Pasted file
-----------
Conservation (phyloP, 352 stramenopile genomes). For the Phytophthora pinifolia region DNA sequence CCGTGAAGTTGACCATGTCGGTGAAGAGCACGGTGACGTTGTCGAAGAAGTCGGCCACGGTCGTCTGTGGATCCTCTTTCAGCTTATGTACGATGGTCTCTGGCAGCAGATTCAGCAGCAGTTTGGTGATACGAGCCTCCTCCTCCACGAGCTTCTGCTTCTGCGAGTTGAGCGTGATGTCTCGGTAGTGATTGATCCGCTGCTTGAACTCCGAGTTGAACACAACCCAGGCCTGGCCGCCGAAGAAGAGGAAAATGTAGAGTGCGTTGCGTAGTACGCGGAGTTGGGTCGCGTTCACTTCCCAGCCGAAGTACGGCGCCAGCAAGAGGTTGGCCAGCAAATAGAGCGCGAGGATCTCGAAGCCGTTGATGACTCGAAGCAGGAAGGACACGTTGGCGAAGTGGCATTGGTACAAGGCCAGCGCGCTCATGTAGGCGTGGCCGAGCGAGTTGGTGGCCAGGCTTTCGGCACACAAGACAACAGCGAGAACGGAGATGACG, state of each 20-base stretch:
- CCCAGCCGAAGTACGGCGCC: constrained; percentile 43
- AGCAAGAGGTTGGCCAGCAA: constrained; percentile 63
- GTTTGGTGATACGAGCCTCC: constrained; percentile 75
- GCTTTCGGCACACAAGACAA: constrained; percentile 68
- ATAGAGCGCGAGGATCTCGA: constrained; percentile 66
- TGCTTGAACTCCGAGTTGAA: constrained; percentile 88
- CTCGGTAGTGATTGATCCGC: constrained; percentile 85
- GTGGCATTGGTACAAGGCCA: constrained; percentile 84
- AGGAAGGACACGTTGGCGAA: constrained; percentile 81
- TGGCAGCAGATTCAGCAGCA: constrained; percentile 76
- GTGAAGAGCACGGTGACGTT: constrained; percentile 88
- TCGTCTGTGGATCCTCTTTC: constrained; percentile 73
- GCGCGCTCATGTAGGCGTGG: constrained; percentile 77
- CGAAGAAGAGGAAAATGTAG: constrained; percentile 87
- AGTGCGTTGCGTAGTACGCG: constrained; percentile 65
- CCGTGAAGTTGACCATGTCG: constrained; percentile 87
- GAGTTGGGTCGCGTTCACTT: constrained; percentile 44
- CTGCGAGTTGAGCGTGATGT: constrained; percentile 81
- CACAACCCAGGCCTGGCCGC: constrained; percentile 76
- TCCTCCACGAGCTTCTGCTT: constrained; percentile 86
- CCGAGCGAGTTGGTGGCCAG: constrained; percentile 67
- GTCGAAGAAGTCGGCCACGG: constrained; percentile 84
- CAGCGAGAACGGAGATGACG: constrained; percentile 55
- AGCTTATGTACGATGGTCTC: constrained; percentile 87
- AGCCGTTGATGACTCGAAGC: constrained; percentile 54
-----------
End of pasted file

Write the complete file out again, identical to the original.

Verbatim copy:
Conservation (phyloP, 352 stramenopile genomes). For the Phytophthora pinifolia region DNA sequence CCGTGAAGTTGACCATGTCGGTGAAGAGCACGGTGACGTTGTCGAAGAAGTCGGCCACGGTCGTCTGTGGATCCTCTTTCAGCTTATGTACGATGGTCTCTGGCAGCAGATTCAGCAGCAGTTTGGTGATACGAGCCTCCTCCTCCACGAGCTTCTGCTTCTGCGAGTTGAGCGTGATGTCTCGGTAGTGATTGATCCGCTGCTTGAACTCCGAGTTGAACACAACCCAGGCCTGGCCGCCGAAGAAGAGGAAAATGTAGAGTGCGTTGCGTAGTACGCGGAGTTGGGTCGCGTTCACTTCCCAGCCGAAGTACGGCGCCAGCAAGAGGTTGGCCAGCAAATAGAGCGCGAGGATCTCGAAGCCGTTGATGACTCGAAGCAGGAAGGACACGTTGGCGAAGTGGCATTGGTACAAGGCCAGCGCGCTCATGTAGGCGTGGCCGAGCGAGTTGGTGGCCAGGCTTTCGGCACACAAGACAACAGCGAGAACGGAGATGACG, state of each 20-base stretch:
- CCCAGCCGAAGTACGGCGCC: constrained; percentile 43
- AGCAAGAGGTTGGCCAGCAA: constrained; percentile 63
- GTTTGGTGATACGAGCCTCC: constrained; percentile 75
- GCTTTCGGCACACAAGACAA: constrained; percentile 68
- ATAGAGCGCGAGGATCTCGA: constrained; percentile 66
- TGCTTGAACTCCGAGTTGAA: constrained; percentile 88
- CTCGGTAGTGATTGATCCGC: constrained; percentile 85
- GTGGCATTGGTACAAGGCCA: constrained; percentile 84
- AGGAAGGACACGTTGGCGAA: constrained; percentile 81
- TGGCAGCAGATTCAGCAGCA: constrained; percentile 76
- GTGAAGAGCACGGTGACGTT: constrained; percentile 88
- TCGTCTGTGGATCCTCTTTC: constrained; percentile 73
- GCGCGCTCATGTAGGCGTGG: constrained; percentile 77
- CGAAGAAGAGGAAAATGTAG: constrained; percentile 87
- AGTGCGTTGCGTAGTACGCG: constrained; percentile 65
- CCGTGAAGTTGACCATGTCG: constrained; percentile 87
- GAGTTGGGTCGCGTTCACTT: constrained; percentile 44
- CTGCGAGTTGAGCGTGATGT: constrained; percentile 81
- CACAACCCAGGCCTGGCCGC: constrained; percentile 76
- TCCTCCACGAGCTTCTGCTT: constrained; percentile 86
- CCGAGCGAGTTGGTGGCCAG: constrained; percentile 67
- GTCGAAGAAGTCGGCCACGG: constrained; percentile 84
- CAGCGAGAACGGAGATGACG: constrained; percentile 55
- AGCTTATGTACGATGGTCTC: constrained; percentile 87
- AGCCGTTGATGACTCGAAGC: constrained; percentile 54